What does “failing” really mean?

“Most adolescents, if they feel like they’re forced, either subconsciously or consciously will fail somehow,” says Dr. Kristin Bachman PhD, a clinical psychologist who helps college-bound teenagers and their parents navigate the uncertainty of college decisions.

In part 2 of our interview, we delve into:

  • How egotistical parents unknowingly raise pushover kids
  • The research behind teenage failure and what “failing” really means
  • How to overcome the struggle of reintegrating into society as schools and businesses reopen

Read part 1 here.

What prevents these moms and dads from having an honest, non-adversarial conversation?

Egos. On some level, they do think they’re acting in their kiddo’s best interests. But they really don’t see that there isn’t a winner or a loser. A lot of times they believe, “I know what’s in the child’s best interest. I know they’re only telling me what’s in their best interest.” But maybe they could be either telling you what you want to hear or they feel like that’s the path of least resistance.” Usually, it is honestly the path of least resistance: “I’m just going to say what I think they want to hear, even if that’s truly not what I want.”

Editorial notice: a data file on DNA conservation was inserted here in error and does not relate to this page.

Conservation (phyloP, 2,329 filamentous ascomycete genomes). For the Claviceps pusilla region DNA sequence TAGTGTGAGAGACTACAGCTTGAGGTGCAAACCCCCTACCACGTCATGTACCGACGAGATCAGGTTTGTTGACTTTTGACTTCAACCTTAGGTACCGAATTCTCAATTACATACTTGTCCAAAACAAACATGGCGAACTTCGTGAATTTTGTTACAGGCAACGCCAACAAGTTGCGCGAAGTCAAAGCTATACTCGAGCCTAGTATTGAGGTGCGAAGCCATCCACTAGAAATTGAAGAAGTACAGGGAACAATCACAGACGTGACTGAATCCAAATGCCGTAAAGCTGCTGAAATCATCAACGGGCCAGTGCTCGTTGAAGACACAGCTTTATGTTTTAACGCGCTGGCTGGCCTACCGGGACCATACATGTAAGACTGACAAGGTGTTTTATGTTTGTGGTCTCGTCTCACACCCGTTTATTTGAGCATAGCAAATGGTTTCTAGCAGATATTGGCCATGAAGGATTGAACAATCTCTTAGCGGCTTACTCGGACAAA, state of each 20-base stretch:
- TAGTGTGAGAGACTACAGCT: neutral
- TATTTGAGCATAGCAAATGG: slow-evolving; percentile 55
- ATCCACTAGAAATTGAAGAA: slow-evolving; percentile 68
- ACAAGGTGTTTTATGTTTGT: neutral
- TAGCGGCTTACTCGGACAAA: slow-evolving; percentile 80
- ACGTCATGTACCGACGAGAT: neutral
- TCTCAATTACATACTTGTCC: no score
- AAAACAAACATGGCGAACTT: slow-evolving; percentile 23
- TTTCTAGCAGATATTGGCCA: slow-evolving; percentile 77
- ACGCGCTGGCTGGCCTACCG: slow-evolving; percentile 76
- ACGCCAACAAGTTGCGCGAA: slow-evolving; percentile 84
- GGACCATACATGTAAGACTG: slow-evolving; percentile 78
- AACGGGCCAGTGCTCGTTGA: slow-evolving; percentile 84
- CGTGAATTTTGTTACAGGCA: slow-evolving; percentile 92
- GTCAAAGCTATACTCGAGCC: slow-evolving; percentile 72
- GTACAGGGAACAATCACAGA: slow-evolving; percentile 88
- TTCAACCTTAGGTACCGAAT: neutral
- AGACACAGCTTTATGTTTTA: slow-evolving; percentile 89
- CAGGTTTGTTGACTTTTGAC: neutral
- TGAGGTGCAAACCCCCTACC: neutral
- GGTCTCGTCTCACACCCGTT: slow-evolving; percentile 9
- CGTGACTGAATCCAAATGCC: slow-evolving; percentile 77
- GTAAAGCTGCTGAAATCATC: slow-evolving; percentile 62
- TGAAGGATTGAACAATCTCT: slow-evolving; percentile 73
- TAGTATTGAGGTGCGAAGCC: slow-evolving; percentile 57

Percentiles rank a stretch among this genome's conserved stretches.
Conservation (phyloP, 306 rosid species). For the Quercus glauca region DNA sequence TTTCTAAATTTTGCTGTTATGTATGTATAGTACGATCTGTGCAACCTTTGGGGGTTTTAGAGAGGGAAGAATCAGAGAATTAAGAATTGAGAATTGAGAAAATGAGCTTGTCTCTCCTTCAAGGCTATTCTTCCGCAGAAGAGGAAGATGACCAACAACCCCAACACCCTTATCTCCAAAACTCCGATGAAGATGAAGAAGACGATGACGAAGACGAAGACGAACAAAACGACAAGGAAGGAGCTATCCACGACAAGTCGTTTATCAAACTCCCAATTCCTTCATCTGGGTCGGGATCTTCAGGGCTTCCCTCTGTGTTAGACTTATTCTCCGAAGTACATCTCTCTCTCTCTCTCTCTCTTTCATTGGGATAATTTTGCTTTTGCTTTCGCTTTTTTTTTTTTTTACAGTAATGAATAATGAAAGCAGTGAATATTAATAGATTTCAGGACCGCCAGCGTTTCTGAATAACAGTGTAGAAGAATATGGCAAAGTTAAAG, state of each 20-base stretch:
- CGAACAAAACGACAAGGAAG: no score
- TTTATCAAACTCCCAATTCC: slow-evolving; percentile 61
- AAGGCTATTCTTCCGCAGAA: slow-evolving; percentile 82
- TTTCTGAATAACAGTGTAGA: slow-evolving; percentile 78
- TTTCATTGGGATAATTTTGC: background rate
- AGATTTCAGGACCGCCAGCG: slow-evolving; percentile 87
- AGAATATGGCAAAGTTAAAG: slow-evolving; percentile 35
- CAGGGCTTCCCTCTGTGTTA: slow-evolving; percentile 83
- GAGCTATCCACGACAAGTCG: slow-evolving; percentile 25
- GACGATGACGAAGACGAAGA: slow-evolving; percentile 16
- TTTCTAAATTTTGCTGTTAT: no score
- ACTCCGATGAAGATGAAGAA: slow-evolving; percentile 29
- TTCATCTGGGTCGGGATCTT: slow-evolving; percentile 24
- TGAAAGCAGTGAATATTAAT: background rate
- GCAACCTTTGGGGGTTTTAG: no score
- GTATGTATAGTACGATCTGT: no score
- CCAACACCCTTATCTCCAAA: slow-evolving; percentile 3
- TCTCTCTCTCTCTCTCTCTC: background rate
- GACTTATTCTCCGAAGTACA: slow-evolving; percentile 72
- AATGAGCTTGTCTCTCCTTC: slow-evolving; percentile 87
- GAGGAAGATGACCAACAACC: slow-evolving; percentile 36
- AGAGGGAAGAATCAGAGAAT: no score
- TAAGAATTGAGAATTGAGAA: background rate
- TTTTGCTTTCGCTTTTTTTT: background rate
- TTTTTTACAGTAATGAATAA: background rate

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If the parents can’t figure this out and the teenagers don’t learn the proper skills to advocate for themselves, what are the consequences for the teenagers’ future?

The first relationship we have as people is the one that we have with our parents, so that’s going to be a good modeling ground or a not great modeling ground. If teenagers think that “I have to keep my parents happy,” that is a dynamic that can then lead into other relationships, whether they be with an intimate partner, whether they be with just peers. If that’s the dynamic that’s been set up, and they think that’s the normal dynamic, or they think that’s their only option, that can definitely be a dangerous one when they’re now away from home. They think, “I have to go along with what this person wants,” or “I have to please this person all the time,” or “what I want really doesn’t matter. It’s always about someone else.” It’s just a very dangerous precedent to have set.

Sometimes in the college admissions process, parents and teenagers disagree on which path to take, whether it’s a major selection or school choice. How should families manage disagreements during this time?

Ultimately, keep in mind that research has certainly shown that if you’re forced to go into any field, you’re going to have huge amounts of resentment for it, your performance is not going to be great, and if this is ultimately something you’re going to do for the rest of your life, any kind of force is not indicative of success at all. It always backfires at some point. And certainly most adolescents, if they feel like they’re forced, either subconsciously or consciously will fail somehow.

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